Friday 16 February 2007 

Exclusive Interview With Brendon McCullum

Brendon McCullum talks exclusively with Cricket World ® about the Commonwealth Bank and Chappell-Hadlee Series and the upcoming World Cup.

With a few hours to go before the first ball how do you feel about the first Chapell-Hadlee One Day Series between Australia and New Zealand in Wellington?

We are keen to bounce back after the disappointment of the Commonwealth Bank Series. I guess it is a luxury to be able to play Australia straightaway, we have to be back on our game and it is something that we are all looking forward to, I hope we can kick things off with a win.

Is the World Cup overshadowing this competition?

Possibly, but we are trying to link them together. I think the World Cup will be decided on who has the most momentum going into the tournament. It is great to have the opportunity of playing really tough cricket leading into the World Cup; it just highlights the fact that we have to be at the top of our game.

The CB Series was obviously a disappointment for the New Zealand side. You seem to have a very well balanced side though. What were the team’s reflections of the series?

Yes, it was gutting to be honest but we took a lot out of it as well. During the series we played some outstanding cricket but also some below par cricket. We have to rectify the mistakes we made. The tough thing to take away from the tournament was that when we did play poorly it was during vital moments. If we can get ourselves into those situations again and deliver then we will come out on the right side of things.

With the World Cup just round the corner do you think the CB Series may be a blessing in disguise in some ways?

Yes and no, it certainly focuses the mind. When you hit rock bottom you have that real fire inside to rectify things and get back on top. However, when you are winning and playing well you have that momentum and confidence. It’s a double edged sword in many ways.

Can New Zealand be a real contender in the World Cup?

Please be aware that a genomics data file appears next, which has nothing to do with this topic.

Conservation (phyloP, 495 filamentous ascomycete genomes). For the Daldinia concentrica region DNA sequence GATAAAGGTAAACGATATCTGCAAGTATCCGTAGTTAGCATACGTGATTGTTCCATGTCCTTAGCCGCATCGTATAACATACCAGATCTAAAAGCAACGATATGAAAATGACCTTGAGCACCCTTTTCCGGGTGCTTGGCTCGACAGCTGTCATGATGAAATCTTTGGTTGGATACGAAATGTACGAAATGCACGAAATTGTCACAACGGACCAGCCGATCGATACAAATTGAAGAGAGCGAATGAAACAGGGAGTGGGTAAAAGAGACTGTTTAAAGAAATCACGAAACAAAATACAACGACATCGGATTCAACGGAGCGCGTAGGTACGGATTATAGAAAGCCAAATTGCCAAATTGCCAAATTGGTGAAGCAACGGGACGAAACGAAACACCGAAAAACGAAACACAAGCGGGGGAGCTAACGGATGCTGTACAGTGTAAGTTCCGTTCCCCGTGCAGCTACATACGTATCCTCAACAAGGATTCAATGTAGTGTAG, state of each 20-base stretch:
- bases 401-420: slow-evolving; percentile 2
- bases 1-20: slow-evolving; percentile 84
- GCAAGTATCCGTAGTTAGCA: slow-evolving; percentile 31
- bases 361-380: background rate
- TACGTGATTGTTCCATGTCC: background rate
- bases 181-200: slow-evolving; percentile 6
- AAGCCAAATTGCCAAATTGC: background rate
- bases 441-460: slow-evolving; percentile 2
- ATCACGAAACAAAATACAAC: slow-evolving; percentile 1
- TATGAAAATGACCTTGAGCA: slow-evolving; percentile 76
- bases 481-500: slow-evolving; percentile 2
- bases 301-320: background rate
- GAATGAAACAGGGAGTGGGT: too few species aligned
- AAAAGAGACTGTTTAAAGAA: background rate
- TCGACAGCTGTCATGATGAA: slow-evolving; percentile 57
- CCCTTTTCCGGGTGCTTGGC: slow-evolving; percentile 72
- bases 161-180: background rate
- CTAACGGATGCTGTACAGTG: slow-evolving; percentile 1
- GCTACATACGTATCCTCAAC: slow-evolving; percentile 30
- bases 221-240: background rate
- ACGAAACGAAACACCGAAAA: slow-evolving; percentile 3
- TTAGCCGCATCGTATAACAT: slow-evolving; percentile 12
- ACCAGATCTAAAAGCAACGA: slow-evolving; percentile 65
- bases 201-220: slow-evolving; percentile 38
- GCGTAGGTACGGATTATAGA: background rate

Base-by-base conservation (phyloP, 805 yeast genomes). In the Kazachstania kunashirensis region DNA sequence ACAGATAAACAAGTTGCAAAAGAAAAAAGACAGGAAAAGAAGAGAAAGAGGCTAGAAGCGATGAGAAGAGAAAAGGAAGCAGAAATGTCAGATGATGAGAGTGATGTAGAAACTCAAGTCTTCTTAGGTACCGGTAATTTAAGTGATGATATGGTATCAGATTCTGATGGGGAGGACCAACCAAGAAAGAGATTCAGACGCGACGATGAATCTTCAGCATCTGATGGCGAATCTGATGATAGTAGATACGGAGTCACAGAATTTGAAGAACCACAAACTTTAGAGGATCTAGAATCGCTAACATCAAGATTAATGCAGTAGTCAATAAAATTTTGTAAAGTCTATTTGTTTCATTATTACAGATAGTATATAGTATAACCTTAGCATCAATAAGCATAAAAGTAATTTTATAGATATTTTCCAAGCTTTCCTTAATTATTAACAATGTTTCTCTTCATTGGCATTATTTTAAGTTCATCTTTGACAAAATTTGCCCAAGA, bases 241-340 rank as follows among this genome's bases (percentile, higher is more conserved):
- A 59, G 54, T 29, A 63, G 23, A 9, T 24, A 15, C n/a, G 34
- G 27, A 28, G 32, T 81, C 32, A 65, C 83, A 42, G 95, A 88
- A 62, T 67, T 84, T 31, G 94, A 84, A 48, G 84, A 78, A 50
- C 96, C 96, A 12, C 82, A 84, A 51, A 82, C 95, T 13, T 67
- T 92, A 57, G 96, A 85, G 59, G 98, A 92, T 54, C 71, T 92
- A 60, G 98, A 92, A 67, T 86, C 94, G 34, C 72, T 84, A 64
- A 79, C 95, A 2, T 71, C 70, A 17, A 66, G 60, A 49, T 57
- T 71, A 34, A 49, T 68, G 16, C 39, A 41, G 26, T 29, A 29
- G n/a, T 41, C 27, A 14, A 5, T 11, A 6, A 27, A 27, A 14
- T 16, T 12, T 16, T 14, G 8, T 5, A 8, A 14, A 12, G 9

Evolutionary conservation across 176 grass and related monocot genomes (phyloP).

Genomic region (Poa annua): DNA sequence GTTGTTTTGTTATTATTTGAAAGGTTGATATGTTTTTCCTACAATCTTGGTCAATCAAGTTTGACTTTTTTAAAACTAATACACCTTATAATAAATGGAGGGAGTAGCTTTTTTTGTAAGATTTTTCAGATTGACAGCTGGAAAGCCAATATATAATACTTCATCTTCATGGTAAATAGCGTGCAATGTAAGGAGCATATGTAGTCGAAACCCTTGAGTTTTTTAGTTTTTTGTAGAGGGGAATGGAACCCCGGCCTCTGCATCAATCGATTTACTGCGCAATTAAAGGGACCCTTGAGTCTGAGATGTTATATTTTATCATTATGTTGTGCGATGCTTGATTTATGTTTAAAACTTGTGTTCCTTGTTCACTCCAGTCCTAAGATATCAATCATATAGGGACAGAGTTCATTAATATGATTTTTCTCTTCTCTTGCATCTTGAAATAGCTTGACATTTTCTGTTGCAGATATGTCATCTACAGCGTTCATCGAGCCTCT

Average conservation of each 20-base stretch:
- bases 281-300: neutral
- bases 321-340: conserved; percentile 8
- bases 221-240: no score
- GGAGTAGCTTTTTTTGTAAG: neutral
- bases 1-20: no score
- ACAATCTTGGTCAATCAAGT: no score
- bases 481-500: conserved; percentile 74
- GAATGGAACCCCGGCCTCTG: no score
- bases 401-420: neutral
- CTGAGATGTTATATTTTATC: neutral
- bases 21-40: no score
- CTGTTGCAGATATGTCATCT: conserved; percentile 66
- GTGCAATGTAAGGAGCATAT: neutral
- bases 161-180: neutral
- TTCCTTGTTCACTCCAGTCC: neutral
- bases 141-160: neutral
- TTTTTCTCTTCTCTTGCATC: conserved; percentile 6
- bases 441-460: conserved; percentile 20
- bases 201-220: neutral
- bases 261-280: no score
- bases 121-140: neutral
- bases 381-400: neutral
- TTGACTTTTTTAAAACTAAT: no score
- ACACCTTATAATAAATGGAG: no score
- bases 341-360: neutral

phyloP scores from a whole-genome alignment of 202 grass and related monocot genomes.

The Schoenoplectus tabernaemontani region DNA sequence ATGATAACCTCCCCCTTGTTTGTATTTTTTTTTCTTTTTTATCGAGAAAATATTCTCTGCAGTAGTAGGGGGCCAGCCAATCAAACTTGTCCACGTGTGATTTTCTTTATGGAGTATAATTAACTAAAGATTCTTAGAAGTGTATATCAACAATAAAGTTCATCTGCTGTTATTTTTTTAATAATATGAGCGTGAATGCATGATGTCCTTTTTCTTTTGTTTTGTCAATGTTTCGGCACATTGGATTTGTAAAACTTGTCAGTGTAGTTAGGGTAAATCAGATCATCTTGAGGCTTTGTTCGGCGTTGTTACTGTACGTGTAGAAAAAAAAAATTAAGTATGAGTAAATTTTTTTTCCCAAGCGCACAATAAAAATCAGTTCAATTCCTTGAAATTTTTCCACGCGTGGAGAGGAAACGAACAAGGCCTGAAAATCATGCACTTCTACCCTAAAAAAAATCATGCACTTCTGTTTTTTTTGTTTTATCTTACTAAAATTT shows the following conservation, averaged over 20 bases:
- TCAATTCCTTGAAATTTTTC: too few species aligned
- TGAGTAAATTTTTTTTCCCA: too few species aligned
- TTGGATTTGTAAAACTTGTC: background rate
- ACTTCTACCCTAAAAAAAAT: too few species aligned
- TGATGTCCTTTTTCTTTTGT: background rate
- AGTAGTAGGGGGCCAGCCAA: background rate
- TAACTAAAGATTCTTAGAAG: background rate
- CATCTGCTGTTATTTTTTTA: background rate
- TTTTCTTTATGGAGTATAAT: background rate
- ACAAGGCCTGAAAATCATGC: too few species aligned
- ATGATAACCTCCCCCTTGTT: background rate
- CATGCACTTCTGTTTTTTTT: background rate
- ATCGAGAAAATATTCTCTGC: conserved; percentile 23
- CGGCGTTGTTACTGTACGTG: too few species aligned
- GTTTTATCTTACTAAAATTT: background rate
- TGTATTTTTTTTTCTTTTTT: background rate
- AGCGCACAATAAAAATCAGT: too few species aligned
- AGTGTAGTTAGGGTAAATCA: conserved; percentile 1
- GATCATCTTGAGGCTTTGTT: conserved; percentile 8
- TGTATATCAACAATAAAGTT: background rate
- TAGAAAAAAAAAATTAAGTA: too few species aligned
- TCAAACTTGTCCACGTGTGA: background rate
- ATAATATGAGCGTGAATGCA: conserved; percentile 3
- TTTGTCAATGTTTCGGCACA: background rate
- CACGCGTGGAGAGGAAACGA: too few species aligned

We are aiming to be there at the business end of the World Cup. During the last few years we have looked down the track to the World Cup and put systems in place to give us the best opportunity in the competition. We have put a lot of pressure on ourselves and we have sacrificed a few results for the bigger picture. But from that we have given ourselves a lot of depth, in terms of the squad, and we have also played in high pressure games in order to know how to react to those high pressure situations. The squad and the management are all under pressure to get to the final but that’s the way we like it.

Do you think the teams in the CB series will be in the semi finals of the World Cup?

You certainly expect England and Australia to be there, it's not rocket science, Australia are the best team in the world and England are also right up there. England have got some serious momentum in the last few games so you would expect to see them there at the end. It depends how we all play in the conditions out in the Caribbean.

Stephen Fleming said that putting on a big total is vital, as a keeper how do the team look to bowl against that?

If you have the bowlers that can blast out teams then you have to look to take early wickets within the first twenty overs. If you don’t have those bowlers at your disposal then you have to try and deny the batsman the opportunity to make quick runs, which can be tough during 50 overs. If you can guarantee yourself to get 250 plus every game then you are going to win more than you loose, without a doubt. From our point of view that’s what we try and do because we know our bowlers will be there or there abouts.

Do you think that the wicket-keeper batsman is the most valuable player in world cricket?

We’re getting to the stage where a wicket-keeper batsman is very important to the make-up of a good One Day side. Gone are the days when you played an out-an-out keeper, wicket-keepers have to be able to contribute to the score, a good keeper batsman caters for two players in one. Most teams have one but there are other vital players such as Andrew Symonds, Flintoff and Jacob Oram who contribute with bat, ball and with their fielding.

There has been a lot made of Paul Nixons’ style of wicket keeping, what do you think is the role of the keeper?

I think Nixon hypes things up a bit, he’s a bit over the top and I think it would annoy the hell out of our team. There’s a time and a place for that kind of thing, in my view. As a keeper you are the focal point and at times you have to try and conduct the field a bit, but that’s always in conjunction with the captain. If the intensity isn’t there then you have to try and get it back somehow. You have to make sure the field is slick and sharp so that when opportunities happen you are in the best mindset to take it. Everyone’s got there own individual style and Nixon has waiting along time for his chance. He has made an impact on the England team but I can say that his style wouldn’t be suited to every team.

Brendon McCullum was talking to Tom Cowle shortly before New Zealand played Australia in Wellington, a match they went on to win by ten wickets.

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